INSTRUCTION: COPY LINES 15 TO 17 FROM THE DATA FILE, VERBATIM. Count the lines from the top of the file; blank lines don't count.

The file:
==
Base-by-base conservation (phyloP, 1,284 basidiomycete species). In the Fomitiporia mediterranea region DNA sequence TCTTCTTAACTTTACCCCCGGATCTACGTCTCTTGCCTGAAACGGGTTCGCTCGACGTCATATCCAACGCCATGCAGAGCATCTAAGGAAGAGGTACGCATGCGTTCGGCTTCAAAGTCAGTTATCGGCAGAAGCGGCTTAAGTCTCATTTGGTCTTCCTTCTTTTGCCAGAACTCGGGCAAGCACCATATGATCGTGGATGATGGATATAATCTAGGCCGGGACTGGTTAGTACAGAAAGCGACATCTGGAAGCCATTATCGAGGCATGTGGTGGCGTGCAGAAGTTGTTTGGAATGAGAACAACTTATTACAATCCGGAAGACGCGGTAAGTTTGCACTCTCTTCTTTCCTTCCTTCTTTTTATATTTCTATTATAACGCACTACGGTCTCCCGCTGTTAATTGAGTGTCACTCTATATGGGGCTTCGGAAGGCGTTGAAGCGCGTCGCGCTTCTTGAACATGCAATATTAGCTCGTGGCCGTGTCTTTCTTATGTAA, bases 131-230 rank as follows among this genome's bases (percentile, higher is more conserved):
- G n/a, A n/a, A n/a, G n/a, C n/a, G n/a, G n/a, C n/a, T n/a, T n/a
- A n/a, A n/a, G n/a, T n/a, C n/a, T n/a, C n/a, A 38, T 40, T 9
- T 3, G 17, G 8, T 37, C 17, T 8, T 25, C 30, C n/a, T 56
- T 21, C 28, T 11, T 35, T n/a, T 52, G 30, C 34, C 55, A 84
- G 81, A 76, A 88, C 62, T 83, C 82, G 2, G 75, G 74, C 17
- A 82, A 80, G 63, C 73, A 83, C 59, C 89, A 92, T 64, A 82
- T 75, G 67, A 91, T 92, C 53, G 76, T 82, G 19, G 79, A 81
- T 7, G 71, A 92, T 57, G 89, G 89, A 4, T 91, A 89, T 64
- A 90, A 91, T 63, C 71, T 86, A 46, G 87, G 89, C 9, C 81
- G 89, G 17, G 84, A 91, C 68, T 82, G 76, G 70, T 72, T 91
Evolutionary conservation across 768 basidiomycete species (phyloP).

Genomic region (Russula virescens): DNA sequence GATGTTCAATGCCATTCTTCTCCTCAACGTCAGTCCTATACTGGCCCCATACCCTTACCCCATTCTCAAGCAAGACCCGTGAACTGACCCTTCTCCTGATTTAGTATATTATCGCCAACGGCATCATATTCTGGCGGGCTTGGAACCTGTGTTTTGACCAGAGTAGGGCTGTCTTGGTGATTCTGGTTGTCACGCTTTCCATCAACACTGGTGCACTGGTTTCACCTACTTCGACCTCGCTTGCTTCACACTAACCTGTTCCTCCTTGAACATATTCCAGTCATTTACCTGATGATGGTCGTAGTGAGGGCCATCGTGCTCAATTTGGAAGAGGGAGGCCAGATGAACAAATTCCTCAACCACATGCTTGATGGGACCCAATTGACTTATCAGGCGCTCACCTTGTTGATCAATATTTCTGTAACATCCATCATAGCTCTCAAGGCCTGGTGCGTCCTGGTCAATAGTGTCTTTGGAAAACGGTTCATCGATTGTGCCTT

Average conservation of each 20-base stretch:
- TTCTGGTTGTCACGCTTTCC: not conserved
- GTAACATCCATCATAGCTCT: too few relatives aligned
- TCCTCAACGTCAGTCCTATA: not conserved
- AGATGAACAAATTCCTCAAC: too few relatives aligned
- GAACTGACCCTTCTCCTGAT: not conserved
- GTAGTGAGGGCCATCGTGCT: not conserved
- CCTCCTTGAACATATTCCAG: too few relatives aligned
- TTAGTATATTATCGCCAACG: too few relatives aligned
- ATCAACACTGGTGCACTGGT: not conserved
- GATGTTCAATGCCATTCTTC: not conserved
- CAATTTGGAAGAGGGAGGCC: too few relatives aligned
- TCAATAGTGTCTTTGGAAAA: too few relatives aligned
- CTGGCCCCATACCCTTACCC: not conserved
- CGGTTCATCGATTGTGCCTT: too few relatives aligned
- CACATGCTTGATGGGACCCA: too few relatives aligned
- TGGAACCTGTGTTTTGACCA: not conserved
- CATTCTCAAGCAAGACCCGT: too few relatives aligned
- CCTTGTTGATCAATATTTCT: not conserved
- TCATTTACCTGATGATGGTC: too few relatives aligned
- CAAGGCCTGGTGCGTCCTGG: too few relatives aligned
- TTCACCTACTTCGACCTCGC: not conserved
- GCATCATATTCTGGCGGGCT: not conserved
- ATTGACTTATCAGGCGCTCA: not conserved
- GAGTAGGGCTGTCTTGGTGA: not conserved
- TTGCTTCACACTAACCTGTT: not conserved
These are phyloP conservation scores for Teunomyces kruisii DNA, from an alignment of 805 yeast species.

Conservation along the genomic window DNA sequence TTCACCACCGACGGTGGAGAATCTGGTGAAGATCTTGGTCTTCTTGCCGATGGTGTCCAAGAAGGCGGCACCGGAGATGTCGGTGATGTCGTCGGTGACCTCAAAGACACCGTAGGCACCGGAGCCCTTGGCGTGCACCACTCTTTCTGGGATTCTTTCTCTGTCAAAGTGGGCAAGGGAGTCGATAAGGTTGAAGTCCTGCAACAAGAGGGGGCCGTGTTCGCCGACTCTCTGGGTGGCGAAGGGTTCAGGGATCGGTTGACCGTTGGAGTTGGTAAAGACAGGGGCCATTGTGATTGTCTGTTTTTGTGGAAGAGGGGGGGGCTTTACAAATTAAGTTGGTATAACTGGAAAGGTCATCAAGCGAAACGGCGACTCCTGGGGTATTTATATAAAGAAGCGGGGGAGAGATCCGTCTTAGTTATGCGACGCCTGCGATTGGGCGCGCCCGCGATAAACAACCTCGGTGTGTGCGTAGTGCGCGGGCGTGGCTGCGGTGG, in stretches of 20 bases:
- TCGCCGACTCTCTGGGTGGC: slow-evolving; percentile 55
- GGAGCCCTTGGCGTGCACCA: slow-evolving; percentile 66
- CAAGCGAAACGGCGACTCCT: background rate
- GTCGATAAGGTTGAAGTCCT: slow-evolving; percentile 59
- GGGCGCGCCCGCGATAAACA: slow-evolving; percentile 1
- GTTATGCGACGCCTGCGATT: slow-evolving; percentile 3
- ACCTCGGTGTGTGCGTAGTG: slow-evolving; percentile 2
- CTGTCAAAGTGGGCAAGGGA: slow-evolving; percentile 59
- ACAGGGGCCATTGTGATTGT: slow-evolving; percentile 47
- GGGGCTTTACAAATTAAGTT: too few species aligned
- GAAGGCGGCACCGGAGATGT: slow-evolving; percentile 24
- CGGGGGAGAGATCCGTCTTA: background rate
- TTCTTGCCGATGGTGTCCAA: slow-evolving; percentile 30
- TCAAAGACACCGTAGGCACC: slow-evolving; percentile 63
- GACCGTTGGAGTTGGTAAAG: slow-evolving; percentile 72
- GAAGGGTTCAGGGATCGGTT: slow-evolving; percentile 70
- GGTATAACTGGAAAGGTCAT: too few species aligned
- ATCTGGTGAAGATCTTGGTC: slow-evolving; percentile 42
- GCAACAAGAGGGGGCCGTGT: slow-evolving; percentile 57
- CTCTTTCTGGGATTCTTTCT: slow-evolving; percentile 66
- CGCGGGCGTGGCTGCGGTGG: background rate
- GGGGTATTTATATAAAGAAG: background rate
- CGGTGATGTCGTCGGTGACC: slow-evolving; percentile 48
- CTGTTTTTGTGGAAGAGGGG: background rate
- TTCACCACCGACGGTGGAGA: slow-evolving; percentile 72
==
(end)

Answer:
- TTCTGGTTGTCACGCTTTCC: not conserved
- GTAACATCCATCATAGCTCT: too few relatives aligned
- TCCTCAACGTCAGTCCTATA: not conserved